This post was most recently updated on March 23rd, 2018
Just with a simple digital receiver, it‘s not very easy to correctly adjust a satellite antenna. First, you have to slowly move the dish to the correct position and if the signal is finally available, as soon as bad weather conditions appear, you may lose the picture, or at least it could be distorted because of the not very accurate mountings most manufacturers use. Fortunately, there are a few clues how to correctly adjust the dish with minimal effort. In this article, you will learn the very basics of satellite dish adjustment.
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Modern Direct to home(DTH) satellites transmit high power signals so that they can be received with small 60cm dishes or even with flat dishes and if there are reception problems, they normally don‘t occur because of the small dish size but because of poor alignment. In the old analogue days, the mounting systems didn‘t have to be very precise. But nowadays it‘s necessary to correctly adjust the dish up to one degree then lock it.
The antenna mount sometimes makes it very hard to adjust the dish correctly
To easily adjust the elevation of your dish, most manufacturers add a scale to the mounting, but very often these scales are too small. Most of the scales are also unreadable(see pic above) or you simply can‘t see them during the adjustment process. The situation becomes even worse when you try to adjust the azimuth angle, there‘s no scale available and you have to move the dish until you finally find the correct signal.
Of course, you can only move the dish when the brackets are open and if the manufacturer used just one pair of brackets instead of two, the dish‘s elevation angle will change while fixating the brackets again.Furthermore, you‘ll soon experience, that the dish not only changes its elevation angle, but it will also start to slide down the mounting pole. In this situation, it‘s hardly possible to adjust the dish by yourself, especially if you‘re trying to mount it on a roof and the receiver is far away in your living room.
If you want to try it anyway, here are a few clues that will help you to successfully complete your work
Satellite dish adjustment First step: Good preparation is half the job
* You should only buy an antenna with a clearly visible elevation scale. Also, check that the dish uses two pairs of mounting brackets.
* Work together and install a communication line between the person operating the receiver and the other one installing the dish.
* Find the South direction (in Southern hemisphere you would look for the North) by using a compass, GPS device or construction plans of your house or just wait until noon, at that time the sun will be directly in your south direction (North in the Southern hemisphere).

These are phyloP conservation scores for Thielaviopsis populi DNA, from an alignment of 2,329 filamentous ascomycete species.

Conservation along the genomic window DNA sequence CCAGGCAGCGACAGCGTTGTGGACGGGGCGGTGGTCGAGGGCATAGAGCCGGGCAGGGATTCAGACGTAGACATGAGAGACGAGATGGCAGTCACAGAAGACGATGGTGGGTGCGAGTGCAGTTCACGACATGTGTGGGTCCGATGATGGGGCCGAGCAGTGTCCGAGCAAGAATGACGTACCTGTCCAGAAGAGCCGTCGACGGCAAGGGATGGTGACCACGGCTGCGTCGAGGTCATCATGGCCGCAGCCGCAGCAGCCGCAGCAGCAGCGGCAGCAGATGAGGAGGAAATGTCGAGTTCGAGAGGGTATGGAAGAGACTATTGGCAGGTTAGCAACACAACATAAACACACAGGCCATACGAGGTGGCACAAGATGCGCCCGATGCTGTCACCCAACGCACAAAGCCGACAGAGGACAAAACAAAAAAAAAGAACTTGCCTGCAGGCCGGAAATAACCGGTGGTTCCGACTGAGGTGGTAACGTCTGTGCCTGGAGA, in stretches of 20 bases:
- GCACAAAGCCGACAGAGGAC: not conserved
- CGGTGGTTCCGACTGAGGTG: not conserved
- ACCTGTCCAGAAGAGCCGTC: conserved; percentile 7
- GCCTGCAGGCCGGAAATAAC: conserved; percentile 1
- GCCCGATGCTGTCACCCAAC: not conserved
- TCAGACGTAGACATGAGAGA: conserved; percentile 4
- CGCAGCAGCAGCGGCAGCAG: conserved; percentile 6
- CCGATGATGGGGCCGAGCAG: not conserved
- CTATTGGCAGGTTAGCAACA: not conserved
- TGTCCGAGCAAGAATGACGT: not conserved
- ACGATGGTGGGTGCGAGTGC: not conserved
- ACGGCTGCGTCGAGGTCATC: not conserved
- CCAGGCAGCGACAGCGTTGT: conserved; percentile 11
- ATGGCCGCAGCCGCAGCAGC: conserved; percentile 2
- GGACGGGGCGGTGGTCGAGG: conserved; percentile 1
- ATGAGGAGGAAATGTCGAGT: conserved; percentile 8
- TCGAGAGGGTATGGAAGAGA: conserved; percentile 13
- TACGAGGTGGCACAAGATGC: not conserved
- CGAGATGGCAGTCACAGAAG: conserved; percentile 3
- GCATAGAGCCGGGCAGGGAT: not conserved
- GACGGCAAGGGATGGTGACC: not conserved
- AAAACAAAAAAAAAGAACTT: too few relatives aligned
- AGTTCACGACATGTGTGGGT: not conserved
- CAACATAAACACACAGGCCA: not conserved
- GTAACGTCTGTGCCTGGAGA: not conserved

* Find your local geographic data by using software like Google Earth, or if available a GPS device. Hellobox B1 Bluetooth satellite finder comes handy here. You can also use the data of a bigger city nearby, adding or reducing as a rule of thumb 1° for every 100km that you are away from that place.
* Use these coordinates to calculate your local elevation by using tools like www.TELE-satellite.com/fxpos.exe and setup that value on the elevation scale of your dish.
satellite dish adjustment-Second step: Find the signal by slowly moving your antenna
Now take care, that the mounting pole is installed absolutely perpendicular and if its position is ok, install your dish on the mounting pole and adjust it at first to the south(north). Now you need an extra pair of brackets and install it under the antenna mounting so that the dish can‘t slide down the mounting pole. Of course you can remove them after the installation is complete. The second person should now start the receiver and tune to a valid channel on the desired satellite. Slowly move the dish to the east or west until you‘ve reached the position, which FXPOS calculated
for your azimuth angle. Now the receiver or your satellite finder should already show a signal, if it does not, just move the dish a little bit further. If you can‘t find a valid signal, your elevation angle is probably not correctly adjusted, so move the dish back to the south, adjust the elevation by 1,2 or even 3 degrees and repeat the whole procedure again until you finally get a signal.
Satellite dish adjustment final step: Fine tuning for your dish to optimize the reception results
The last step to perfect signal reception is the fine tuning of your antenna. It‘s necessary to perform it very accurately so that your dish will also work in bad weather conditions and show you all available transponders.
* Nearly every digital receiver shows a quality indicator bar or even a numeric value (normally by pressing the info button), so it‘s again up to your aid to tell you these values while you fine tune the antenna.
* If no one’s available to help you can also use one of those cheap satellite seekers, which you have to install between your antenna and the receiver by using F-plugs, so that it gets power from your receiver. Its sensitivity is not as high as the one of a professional gauge, but it‘s ok to determine the best position for an already found satellite.
* If you want to change your dishes adjustment frequently to different satellites, you should consider buying a DiSEqC switch. These switches work very accurately in 1/10° steps and you can easily receive all available satellites with just one single LNB. Furthermore, they always use two pairs of mounting brackets.